I ride a 250 (WR250X) on freeways all the time. Getting passed doesn’t bother me, but it doesn’t happen often enough to think about it one way or another. Texas, of course, is home to the world’s most drunk, least competent, most arrogant drivers, so I would avoid that state in any kind of sub-SUV/tank vehicle. I’ve never been on a road or in traffic where my 650 V-Strom felt underpowered. I suspect you are more concerned about appearances than you admit.

      • BDan75

        Certainly bikes are more powerful, though as DickRuble points out I don’t know if they’re really THAT much quicker…and tire technology, suspension, electronics, riding gear, etc., have all improved quite a bit in the past 30 years. I’m sure there are some accidents due to people getting in over their heads, power-wise….but it doesn’t seem like it would be that much bigger a factor now than it was in 1980.

  • DickRuble

    The MSF course was my introduction to motorcycling. Back then it was $45 for the two day basic course,if I remember correctly, 18 years ago. Best $ I’ve ever spent in my entire life. I had so much fun that I took it again four years later. Four years after that I took the advanced course. The first one was the best, but they were all money well spent.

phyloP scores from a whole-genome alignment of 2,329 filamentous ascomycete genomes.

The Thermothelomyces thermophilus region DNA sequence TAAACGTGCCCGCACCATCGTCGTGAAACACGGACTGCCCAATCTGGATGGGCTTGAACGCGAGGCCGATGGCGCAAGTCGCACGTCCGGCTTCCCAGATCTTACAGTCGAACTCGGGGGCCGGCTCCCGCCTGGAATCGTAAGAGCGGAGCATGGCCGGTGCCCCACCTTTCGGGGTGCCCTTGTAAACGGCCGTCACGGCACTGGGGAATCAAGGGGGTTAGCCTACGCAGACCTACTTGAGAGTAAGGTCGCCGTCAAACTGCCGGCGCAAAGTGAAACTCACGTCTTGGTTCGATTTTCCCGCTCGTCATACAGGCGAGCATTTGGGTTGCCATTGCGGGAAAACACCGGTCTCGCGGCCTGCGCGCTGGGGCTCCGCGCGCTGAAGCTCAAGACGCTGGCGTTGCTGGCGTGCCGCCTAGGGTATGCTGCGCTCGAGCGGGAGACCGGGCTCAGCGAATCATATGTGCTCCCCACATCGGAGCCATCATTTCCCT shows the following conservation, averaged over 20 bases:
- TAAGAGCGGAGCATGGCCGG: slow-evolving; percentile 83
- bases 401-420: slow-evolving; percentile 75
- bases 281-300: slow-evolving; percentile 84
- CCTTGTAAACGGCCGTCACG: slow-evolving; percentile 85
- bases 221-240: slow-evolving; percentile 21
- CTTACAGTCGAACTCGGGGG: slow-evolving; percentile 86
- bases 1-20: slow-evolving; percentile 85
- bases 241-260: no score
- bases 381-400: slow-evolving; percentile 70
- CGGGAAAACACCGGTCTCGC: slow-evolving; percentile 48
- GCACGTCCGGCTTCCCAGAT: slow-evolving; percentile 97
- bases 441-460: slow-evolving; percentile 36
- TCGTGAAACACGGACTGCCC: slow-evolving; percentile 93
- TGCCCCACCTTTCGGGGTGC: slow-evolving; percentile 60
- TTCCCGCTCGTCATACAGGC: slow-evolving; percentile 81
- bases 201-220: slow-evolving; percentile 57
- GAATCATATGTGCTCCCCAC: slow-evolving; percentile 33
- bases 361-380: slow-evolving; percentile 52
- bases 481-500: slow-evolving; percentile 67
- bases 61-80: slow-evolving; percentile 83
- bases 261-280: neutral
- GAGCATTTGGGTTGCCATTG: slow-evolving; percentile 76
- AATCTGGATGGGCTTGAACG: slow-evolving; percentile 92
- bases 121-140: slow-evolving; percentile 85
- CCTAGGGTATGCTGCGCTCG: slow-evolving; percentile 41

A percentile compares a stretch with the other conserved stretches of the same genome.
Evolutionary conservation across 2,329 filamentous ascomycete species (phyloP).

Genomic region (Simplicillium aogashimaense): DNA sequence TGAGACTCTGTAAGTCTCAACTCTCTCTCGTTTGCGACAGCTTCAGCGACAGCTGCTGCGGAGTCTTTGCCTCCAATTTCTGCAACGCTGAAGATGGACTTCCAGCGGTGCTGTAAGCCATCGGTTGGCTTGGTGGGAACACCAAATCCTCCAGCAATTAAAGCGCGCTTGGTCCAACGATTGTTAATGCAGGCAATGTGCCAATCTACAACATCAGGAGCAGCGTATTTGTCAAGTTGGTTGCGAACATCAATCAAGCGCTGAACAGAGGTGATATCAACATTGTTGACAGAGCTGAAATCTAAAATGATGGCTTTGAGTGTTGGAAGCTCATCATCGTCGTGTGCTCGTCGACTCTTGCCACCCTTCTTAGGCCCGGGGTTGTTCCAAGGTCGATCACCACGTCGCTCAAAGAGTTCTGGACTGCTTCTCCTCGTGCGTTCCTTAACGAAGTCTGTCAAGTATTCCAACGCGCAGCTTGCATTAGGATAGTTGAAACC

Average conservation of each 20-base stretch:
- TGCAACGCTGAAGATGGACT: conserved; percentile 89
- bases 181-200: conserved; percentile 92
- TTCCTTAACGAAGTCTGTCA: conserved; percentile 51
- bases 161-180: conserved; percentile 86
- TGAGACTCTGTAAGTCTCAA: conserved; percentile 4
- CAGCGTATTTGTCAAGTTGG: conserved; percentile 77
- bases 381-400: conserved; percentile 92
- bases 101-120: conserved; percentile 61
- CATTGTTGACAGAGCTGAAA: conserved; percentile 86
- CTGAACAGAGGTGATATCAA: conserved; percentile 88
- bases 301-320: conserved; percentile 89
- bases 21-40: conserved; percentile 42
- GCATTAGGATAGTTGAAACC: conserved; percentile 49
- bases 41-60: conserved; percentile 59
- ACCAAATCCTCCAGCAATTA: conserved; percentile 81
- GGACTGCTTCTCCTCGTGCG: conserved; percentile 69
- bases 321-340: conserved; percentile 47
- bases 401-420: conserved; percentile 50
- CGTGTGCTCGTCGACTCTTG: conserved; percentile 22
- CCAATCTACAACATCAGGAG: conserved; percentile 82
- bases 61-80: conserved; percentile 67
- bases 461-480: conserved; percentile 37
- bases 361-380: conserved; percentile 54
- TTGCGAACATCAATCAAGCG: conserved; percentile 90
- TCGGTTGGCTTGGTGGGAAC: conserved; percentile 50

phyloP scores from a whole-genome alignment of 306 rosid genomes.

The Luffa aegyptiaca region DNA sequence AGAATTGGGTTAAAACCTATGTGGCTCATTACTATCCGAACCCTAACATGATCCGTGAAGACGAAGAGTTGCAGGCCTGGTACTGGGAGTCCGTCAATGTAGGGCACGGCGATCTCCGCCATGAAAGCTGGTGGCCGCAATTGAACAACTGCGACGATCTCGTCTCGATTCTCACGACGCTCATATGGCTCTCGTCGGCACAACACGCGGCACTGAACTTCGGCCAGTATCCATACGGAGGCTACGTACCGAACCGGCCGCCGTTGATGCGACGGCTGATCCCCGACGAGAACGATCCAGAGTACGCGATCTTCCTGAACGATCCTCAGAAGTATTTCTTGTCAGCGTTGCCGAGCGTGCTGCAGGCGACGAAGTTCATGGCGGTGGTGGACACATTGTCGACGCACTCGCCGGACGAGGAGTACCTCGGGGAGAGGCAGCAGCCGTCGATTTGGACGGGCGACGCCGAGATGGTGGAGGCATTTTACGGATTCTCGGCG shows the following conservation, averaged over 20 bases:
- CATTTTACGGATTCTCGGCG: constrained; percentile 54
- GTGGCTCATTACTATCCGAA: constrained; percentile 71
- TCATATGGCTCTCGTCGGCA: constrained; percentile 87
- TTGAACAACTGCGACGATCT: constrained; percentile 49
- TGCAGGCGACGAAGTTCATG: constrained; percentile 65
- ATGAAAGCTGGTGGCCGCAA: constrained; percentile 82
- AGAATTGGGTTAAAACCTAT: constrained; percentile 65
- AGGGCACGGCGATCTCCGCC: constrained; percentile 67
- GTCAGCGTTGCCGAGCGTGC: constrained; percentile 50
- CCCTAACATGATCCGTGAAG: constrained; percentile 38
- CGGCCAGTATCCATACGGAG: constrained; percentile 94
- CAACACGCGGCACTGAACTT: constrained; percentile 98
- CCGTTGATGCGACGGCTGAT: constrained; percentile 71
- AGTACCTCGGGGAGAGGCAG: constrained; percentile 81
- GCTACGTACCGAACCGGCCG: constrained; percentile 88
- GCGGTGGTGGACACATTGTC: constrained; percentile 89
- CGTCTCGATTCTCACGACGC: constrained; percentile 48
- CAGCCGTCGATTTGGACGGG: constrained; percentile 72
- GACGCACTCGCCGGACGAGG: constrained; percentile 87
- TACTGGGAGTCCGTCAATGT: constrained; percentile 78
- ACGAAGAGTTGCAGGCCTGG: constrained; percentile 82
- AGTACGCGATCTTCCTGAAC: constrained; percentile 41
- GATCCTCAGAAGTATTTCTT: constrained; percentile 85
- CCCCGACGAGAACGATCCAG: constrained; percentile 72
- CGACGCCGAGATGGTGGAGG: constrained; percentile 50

• Backroad Bob

    Nice piece. Points well taken. Thank goodness you have the guts to talk about this. The dedication of the MSF volunteers is exemplary and your observation that they feel better about themselves for helping riders even if they aren’t certain they are making a difference is an admirable trait of all altruists. The downsloping curve of motorcycle fatalities flattened as cell phone use rose. Coincidence? Perhaps not when in some states the majority of multi-vehicle motorcycle fatalities is now “distracted driving” (cell phone use in LEO PC speak) and not DUI drivers as it has been for the past 50 years.

    • Thomas Day

      Most MSF instructors are paid, not volunteers.

  • Aaron MacDonald

    It could be that another part of the problem is that the riders who could benefit the most from the course never attend because they already think they have it all figured out. I’m pretty sure the risk takers you see doing wheelies on the interstate at 80+ mph never stopped to think that the safety course could help them become a better rider.

  • Thomas Day

    I totally disagree with this statement, “I feel oogy recommending any uninformed person jump on a motorcycle or
    scooter and start riding, as it’s about 30 times more dangerous than
    driving a car.”
    Maybe in California we’re that “safe,” but in 99% of the country, motorcycles wouldn’t make up 0.5% of road traffic on a perfect summer day. We’re a lot closer to 0.001% than 0.5%, which means it is more like 14,000X as dangerous to be on a motorcycle than in a cage. (Simply divide our usual 14% of fatalities by our traffic contribution to derive what our fatalities should be vs what they are.)
    The current tests are a joke. Motorcycling is at least as dangerous as skydiving, scuba, hanggliding, or flying a plane, but the complexity and detail of our license testing is a tiny fraction of even unregulated sports activities. Like you suggest, there is no future in continuing to be a massive portion of road fatalities when all other vehicles are getting safer.